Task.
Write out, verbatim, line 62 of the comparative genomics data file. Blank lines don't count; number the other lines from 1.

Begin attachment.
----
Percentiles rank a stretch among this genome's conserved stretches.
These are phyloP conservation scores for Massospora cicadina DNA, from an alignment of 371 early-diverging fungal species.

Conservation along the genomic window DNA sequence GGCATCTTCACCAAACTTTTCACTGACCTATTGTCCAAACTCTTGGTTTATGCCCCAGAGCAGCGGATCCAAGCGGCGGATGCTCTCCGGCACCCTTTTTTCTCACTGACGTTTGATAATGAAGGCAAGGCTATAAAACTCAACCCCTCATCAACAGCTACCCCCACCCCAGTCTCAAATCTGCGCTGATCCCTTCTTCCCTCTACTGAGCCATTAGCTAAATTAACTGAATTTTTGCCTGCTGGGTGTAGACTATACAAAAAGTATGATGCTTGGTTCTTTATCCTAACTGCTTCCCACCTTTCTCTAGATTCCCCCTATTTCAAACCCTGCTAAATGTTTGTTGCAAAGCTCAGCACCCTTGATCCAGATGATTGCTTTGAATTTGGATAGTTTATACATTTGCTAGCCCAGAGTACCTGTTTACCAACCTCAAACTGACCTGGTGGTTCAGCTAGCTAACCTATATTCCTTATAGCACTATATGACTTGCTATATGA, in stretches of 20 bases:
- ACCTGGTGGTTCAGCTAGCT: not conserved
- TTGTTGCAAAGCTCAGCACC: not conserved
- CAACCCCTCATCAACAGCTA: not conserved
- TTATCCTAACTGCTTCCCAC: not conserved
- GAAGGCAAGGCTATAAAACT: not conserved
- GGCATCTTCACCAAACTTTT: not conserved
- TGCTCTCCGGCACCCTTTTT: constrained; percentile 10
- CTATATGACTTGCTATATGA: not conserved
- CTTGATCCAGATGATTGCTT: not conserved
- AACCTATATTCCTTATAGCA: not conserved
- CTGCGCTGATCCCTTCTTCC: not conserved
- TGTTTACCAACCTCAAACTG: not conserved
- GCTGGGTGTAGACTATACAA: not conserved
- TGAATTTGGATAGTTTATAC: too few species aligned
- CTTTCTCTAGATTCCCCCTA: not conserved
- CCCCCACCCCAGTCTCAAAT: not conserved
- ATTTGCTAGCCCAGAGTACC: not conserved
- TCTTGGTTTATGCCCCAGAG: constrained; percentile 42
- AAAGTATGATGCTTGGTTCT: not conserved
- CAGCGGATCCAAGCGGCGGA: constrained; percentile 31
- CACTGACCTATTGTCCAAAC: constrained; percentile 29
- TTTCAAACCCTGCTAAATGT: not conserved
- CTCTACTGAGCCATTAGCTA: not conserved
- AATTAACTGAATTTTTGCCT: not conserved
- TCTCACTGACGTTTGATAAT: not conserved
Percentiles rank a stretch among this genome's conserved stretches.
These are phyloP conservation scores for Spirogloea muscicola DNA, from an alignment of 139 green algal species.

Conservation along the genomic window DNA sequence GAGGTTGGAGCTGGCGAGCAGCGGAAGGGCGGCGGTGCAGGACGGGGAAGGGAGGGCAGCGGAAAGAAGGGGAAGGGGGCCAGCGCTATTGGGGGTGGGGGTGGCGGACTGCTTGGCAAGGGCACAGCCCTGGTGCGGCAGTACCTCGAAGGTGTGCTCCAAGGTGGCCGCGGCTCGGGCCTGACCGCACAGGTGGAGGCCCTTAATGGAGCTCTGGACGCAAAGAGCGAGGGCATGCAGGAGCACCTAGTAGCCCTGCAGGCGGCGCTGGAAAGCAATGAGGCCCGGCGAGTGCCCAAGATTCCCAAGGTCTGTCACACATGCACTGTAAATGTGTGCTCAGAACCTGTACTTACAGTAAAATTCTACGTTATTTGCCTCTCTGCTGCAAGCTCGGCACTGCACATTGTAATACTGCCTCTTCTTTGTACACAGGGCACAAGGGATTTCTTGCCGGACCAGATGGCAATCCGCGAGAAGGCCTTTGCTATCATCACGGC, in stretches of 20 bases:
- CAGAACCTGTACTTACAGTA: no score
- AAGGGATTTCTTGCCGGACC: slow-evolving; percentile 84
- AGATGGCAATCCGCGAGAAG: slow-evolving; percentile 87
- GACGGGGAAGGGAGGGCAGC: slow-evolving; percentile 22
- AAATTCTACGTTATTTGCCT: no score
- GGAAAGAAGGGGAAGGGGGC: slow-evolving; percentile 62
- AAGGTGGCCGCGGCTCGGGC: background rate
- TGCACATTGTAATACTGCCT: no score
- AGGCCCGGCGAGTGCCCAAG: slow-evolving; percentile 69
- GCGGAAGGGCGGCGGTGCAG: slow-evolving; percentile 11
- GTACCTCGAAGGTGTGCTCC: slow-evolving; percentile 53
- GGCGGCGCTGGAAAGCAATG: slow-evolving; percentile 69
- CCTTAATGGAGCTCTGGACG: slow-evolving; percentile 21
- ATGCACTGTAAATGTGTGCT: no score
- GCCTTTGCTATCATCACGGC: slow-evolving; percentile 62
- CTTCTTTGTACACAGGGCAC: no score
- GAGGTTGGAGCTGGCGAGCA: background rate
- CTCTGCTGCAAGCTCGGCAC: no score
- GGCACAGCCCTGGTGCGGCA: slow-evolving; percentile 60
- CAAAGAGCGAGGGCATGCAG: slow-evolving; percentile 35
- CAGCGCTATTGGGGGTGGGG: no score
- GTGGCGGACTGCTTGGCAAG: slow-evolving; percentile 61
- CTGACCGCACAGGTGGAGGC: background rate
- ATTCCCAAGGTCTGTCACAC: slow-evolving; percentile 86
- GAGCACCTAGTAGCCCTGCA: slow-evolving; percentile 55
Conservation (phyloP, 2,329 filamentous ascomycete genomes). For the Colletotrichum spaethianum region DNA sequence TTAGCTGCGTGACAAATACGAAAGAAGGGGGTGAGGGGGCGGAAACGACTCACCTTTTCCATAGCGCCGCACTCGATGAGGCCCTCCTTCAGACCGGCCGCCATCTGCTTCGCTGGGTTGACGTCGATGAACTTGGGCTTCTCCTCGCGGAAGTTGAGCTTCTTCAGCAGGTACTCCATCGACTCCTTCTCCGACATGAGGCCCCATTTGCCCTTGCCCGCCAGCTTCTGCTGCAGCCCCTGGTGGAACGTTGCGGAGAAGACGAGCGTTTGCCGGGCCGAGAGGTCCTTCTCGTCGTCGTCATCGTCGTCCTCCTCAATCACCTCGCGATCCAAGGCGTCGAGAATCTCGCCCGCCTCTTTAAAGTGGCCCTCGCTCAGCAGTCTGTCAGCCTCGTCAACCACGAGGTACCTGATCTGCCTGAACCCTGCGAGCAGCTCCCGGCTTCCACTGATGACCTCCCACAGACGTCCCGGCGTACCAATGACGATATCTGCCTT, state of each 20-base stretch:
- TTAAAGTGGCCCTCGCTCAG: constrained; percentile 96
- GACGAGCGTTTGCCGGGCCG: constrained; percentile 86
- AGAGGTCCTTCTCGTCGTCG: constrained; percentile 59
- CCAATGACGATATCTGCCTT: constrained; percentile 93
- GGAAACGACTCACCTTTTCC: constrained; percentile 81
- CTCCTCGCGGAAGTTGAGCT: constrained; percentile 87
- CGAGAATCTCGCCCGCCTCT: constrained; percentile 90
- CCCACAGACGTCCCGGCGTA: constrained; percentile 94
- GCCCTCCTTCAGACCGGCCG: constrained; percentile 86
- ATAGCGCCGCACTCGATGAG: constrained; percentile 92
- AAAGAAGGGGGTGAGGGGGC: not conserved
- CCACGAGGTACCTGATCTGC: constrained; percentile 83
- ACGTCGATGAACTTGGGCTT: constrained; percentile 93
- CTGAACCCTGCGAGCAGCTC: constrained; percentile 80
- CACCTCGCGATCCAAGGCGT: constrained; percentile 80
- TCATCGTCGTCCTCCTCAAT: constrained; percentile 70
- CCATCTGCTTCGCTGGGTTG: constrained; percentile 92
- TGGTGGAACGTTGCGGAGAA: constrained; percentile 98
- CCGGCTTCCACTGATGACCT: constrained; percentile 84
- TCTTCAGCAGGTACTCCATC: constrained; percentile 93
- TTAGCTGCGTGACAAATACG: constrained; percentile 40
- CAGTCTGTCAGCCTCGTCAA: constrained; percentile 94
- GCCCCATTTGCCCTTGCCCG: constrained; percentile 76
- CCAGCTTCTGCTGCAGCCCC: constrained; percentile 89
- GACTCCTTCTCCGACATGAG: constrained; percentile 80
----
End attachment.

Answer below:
- GGAAACGACTCACCTTTTCC: constrained; percentile 81